Gp to cytoscape3

Find subnetworks of differentially expressed genes and identify associated biological functions

Added by GenomeSpaceTeam on 2015.03.16 Official logo
Last updated on 9 months ago.


Summary

What subnetworks of differentially expressed genes are enriched in my samples? What biological functions are they related to?

This recipe provides a method for identifying differentially expressed genes between two phenotypes, such as tumor and normal, to find subnetworks of interacting proteins and determine their functional annotations. An example use of this recipe is a case where an investigator may want to compare two phenotypes to determine which gene networks are similar between phenotypes, and to determine how functional annotation changes between phenotypes.

 

In particular, this recipe makes use of several GenePattern modules to identify differentially regulated genes, then uses several Cytoscape plugins to identify potential interactions between gene products, and to visualize the resulting network.

Why differential expression analysis? We assume that most genes are not expressed all the time, but rather are expressed in specific tissues, stages of development, or under certain conditions. Genes which are expressed in one condition, such as cancer tissue, are said to be differentially expressed when compared to normal conditions. To identify which genes change in response to specific conditions (e.g. cancer), we must filter or process the dataset to remove genes which are not informative.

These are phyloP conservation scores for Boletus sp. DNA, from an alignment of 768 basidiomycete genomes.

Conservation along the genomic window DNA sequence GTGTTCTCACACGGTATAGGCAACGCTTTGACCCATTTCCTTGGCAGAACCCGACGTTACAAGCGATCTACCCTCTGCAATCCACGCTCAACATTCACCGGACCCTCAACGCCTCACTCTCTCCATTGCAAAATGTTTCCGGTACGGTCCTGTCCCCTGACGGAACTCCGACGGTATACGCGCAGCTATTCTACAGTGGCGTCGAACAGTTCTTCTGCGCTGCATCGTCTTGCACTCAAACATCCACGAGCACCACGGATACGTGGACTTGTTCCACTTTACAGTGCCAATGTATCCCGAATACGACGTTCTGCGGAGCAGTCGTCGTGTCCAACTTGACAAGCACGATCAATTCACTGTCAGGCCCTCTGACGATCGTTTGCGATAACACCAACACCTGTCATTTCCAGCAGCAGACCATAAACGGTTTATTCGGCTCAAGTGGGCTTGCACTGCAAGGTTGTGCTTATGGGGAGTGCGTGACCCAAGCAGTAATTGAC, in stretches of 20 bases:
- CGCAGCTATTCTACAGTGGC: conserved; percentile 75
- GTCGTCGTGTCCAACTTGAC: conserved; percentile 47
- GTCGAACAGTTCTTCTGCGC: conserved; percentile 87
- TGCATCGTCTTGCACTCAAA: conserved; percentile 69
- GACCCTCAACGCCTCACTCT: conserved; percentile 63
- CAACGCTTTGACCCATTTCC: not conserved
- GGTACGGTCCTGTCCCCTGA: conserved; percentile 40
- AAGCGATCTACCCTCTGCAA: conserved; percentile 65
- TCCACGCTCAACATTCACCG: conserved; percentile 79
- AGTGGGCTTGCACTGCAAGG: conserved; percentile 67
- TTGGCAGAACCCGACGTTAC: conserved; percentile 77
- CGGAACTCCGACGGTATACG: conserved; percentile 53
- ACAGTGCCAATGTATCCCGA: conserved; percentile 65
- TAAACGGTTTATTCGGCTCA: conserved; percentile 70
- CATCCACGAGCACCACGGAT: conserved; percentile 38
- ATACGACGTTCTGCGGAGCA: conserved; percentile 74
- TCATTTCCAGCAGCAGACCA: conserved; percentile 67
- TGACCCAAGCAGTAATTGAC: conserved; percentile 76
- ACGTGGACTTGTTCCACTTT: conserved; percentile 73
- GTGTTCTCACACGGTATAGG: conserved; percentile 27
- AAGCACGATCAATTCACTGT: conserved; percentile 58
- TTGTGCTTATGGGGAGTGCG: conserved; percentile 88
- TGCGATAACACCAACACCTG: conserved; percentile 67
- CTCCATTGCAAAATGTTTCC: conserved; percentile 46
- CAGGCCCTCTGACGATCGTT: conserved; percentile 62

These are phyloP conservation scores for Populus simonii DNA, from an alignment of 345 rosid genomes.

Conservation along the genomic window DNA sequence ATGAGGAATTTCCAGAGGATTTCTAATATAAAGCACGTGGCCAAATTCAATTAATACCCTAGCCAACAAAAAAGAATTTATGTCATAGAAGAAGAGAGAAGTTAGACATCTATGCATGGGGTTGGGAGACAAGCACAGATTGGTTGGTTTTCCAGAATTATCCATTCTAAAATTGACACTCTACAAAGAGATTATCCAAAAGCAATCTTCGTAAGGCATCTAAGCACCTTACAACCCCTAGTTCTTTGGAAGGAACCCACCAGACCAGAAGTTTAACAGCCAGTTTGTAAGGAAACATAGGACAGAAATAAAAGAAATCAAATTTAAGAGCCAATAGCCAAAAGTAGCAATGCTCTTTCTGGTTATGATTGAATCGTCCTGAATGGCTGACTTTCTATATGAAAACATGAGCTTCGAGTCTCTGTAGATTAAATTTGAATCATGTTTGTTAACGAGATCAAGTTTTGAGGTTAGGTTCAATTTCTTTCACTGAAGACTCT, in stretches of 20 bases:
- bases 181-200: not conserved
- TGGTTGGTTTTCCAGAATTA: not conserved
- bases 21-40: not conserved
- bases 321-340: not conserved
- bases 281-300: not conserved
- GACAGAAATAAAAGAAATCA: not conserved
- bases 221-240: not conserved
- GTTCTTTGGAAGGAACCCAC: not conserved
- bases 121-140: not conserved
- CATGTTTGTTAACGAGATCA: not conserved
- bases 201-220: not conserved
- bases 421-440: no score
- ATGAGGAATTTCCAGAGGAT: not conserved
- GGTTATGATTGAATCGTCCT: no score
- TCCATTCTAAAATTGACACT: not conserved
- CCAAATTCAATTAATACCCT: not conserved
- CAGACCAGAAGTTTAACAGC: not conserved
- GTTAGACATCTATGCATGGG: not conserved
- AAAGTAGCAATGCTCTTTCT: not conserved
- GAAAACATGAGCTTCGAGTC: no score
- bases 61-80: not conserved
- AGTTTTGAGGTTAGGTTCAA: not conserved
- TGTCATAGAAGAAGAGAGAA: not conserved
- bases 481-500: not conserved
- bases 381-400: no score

Why protein interaction network analysis? Gene expression analysis results in a list of differentially expressed genes, but it does not explain whether these genes are connected biologically in a pathway or network. To better understanding the underlying biology that drives changes in gene expression analysis, we can perform network analysis to determine whether gene products (e.g. proteins) are reported to interact. To identify potential networks or pathways, we search for highly interconnected subnetworks within a large interaction network.

Inputs

To complete this recipe, we will need a gene expression dataset describing two conditions or phenotypes, such as cancer tissue vs. normal tissue. In this example, we will use gene expression data from a study in which committed granulocyte macrophage progenitor cells (normal phenotype) were transformed into leukemia stem cells (leukemic phenotype) by introduction of the MLL-AF9 protein. This example data is derived from mouse (Mus musculus) cell lines. We will need the following datasets, which can be downloaded from the following GenomeSpace Public folder:

Public > RecipeData > ExpressionData: Normal_Leu.gct: This file contains gene expression data of two phenotypes: normal and leukemic. The file is available in GenePattern's GCT format.

Public > RecipeData > ExpressionData: Normal_Leu.cls: This file contains class assignments (normal or leukemic) for all the samples in the GCT file, as identified by the GenePattern CLS format.